Can’t Wait For An Inheritance? Someone Will Fund You
Another twist on purchasing receivables is making its way into the mainstream in the form of an Inheritance Cash Advance.
For some, the aftermath of losing a loved one can turn into a long drawn out legal process and delay the transfer of rightfully owed inheritance in the process. Probate funders fix the problem, paying cash upfront, purchasing the future receivable of a will. The small industry is remarkably similar to the merchant cash advance world and uses the same terminology. “Inheritance Cash Advances are not loans,” one website says, “with an Inheritance Cash Advance, we send immediate cash to heirs in exchange for an assignment of a fixed dollar amount of their eventual inheritance.”
David Horton, a University of California-Davis law professor who delved into 1,119 probate agreements in the San Francisco area as part of a UPenn Study, said of the product “in almost all cases, with rare exceptions, the lender not only gets their advance back but also gets a huge markup.”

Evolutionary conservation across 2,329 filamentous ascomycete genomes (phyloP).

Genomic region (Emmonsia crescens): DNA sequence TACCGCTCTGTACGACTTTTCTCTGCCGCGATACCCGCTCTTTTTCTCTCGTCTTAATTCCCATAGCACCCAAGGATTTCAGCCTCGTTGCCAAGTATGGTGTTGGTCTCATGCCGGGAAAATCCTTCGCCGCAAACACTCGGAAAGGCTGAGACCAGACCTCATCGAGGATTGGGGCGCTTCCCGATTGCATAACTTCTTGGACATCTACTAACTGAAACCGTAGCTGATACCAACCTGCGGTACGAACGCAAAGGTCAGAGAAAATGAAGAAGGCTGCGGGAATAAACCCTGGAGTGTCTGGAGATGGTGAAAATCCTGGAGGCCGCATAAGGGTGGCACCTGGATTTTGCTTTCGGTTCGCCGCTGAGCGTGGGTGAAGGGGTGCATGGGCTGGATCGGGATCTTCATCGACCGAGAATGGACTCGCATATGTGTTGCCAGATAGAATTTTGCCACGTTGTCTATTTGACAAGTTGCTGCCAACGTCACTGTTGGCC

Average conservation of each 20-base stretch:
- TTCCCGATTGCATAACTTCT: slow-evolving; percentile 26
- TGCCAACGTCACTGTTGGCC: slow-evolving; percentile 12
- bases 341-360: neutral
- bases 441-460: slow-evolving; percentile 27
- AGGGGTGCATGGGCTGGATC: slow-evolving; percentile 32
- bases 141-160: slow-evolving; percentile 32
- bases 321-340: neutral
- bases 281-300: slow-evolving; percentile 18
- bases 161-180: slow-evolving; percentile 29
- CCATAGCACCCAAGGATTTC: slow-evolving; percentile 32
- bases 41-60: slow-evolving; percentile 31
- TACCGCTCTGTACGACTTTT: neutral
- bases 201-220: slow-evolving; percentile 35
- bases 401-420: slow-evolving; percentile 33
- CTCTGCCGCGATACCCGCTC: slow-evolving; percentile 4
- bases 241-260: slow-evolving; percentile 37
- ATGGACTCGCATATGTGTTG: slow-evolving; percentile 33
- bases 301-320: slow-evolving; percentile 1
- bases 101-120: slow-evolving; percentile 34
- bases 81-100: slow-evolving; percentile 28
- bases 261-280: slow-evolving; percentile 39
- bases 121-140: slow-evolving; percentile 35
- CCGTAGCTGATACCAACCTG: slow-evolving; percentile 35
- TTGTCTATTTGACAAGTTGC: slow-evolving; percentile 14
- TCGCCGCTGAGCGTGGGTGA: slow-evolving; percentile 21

Interestingly, this type of funding is most popular in California, where some of the most complicated estate laws in the country make inheriting a hassle. But a less than flattering industry profile in Consumer Reports says that such companies “earn millions offering cash advances to heirs, with effective interest rates as high as 490 percent.”
And yet, industry advocates say that they are providing a needed service. “We are proud of the service we provide and the highest ethical way we conduct our business at IFC,” said Doug Lloyd, CEO of Inheritance Funding Company to Consumer Reports. “It is easy to understand why banks and other financial institutions are not in this business.”
His company has already advanced more than $200 million to customers. The following video is featured on their website: